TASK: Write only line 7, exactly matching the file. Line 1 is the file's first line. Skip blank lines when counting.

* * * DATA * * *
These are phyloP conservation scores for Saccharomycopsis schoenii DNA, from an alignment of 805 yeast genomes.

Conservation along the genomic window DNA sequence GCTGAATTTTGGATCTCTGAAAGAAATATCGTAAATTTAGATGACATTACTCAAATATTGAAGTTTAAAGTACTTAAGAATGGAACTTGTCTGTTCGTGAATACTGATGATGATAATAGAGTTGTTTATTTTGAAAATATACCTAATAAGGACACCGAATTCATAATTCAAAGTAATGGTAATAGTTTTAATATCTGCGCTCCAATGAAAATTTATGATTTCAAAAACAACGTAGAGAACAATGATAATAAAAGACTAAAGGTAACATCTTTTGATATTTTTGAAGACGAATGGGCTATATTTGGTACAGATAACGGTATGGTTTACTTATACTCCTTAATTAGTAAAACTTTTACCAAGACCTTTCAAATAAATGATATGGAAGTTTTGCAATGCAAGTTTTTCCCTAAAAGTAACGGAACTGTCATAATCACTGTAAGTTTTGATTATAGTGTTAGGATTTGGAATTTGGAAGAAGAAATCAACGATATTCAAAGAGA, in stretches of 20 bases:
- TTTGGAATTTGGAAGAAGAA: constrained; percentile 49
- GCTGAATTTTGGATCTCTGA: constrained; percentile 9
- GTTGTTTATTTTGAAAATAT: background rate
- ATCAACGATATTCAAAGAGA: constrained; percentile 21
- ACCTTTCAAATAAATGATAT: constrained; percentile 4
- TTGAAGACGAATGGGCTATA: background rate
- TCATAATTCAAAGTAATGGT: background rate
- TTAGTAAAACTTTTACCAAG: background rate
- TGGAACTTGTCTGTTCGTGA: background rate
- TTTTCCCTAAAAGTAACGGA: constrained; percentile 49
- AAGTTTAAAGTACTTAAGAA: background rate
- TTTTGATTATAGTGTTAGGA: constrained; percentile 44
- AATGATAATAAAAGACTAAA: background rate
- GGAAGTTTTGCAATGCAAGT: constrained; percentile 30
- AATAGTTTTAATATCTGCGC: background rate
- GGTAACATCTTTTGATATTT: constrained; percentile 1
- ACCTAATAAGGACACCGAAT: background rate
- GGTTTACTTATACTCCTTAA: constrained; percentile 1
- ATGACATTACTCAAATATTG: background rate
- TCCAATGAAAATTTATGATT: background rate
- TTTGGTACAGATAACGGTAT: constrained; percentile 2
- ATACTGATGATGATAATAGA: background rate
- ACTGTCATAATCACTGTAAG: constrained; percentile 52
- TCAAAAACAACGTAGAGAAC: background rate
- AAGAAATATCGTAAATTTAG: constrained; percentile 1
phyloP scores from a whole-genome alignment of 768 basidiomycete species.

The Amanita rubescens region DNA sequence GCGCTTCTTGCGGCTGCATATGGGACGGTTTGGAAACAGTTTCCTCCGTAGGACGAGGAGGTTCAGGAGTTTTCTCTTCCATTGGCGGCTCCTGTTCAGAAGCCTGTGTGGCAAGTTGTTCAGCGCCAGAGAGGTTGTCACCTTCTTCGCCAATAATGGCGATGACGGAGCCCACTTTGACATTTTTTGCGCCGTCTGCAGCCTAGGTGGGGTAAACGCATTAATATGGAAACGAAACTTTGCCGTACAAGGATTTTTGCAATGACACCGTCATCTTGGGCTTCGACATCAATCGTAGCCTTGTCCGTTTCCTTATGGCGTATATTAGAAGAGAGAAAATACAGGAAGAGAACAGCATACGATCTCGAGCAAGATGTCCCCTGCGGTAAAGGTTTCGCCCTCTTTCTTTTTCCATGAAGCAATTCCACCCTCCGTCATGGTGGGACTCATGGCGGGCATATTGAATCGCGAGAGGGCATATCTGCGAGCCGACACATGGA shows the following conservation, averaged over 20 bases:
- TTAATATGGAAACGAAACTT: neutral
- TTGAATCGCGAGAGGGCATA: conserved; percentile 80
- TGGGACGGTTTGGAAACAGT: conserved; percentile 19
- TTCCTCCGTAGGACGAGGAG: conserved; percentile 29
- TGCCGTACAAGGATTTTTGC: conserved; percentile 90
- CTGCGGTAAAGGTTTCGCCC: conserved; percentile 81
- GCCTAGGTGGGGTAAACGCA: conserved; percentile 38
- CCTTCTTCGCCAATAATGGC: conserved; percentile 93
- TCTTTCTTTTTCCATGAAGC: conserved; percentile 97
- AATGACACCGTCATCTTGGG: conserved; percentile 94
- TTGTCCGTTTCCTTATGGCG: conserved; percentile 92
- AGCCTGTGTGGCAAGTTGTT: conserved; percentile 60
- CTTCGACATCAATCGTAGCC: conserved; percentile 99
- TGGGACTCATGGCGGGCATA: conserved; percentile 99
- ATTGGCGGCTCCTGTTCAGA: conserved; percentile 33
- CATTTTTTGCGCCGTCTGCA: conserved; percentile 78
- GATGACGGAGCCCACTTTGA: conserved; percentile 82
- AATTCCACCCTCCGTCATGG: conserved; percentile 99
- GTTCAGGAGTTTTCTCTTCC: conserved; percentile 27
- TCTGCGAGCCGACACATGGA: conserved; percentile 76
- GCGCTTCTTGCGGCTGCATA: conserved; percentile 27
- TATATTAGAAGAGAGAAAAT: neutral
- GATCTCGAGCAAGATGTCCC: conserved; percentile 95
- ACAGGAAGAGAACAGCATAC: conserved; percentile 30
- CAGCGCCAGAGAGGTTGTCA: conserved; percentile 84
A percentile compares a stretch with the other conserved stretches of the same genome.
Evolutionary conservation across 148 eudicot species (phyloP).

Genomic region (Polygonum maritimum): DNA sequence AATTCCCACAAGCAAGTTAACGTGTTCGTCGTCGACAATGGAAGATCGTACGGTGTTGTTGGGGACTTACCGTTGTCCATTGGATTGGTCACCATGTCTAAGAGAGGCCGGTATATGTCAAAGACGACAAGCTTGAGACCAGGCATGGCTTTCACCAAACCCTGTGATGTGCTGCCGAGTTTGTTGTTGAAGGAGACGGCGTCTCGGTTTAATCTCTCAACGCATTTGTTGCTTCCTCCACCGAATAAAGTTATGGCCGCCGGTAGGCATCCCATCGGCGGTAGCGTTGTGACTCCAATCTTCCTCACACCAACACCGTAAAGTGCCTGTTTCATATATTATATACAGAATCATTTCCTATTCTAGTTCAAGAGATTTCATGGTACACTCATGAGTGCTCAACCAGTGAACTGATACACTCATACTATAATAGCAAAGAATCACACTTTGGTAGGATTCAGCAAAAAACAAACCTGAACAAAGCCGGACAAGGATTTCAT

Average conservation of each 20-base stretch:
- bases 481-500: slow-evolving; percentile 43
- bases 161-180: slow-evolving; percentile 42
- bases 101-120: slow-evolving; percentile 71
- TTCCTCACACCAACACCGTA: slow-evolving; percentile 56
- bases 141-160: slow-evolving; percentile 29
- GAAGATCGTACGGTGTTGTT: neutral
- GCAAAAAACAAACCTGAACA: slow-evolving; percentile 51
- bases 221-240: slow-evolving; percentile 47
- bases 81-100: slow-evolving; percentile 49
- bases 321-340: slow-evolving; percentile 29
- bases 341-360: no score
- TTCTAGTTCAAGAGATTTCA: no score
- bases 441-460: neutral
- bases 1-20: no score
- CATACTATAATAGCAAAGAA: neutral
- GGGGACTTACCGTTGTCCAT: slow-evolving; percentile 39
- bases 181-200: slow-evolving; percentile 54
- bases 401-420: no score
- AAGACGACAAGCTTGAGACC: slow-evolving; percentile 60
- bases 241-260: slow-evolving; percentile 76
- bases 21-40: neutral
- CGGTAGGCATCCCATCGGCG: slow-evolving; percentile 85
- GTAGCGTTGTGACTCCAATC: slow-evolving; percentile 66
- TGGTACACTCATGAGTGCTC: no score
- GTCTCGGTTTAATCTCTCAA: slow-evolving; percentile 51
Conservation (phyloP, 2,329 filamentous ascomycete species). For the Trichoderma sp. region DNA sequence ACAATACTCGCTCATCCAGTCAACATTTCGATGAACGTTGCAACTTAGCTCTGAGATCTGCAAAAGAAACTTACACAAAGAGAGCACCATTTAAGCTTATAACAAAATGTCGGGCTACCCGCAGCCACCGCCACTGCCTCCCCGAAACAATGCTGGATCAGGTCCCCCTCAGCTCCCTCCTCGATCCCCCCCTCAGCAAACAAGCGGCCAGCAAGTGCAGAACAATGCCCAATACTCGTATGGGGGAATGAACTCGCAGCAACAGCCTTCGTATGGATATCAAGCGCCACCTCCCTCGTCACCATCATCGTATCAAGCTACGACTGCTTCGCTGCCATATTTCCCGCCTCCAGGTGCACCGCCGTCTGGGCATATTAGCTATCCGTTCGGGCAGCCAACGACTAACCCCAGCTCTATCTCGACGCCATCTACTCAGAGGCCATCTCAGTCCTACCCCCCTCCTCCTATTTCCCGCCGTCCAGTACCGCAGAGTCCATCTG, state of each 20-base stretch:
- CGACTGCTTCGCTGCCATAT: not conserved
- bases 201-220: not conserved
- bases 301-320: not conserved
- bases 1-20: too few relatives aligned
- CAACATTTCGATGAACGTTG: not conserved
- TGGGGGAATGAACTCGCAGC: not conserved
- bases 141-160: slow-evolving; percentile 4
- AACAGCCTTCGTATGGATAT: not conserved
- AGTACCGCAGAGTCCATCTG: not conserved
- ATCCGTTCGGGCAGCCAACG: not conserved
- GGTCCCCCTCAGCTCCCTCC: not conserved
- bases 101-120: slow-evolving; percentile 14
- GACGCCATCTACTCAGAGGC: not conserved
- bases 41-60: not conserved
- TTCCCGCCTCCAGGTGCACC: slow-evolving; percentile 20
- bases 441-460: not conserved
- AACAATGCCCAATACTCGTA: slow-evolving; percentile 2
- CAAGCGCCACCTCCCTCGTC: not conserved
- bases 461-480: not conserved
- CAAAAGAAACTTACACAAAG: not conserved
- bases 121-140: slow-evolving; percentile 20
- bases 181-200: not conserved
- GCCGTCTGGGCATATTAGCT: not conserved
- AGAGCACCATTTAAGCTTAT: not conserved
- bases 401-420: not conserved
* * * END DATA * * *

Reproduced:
- ACCTTTCAAATAAATGATAT: constrained; percentile 4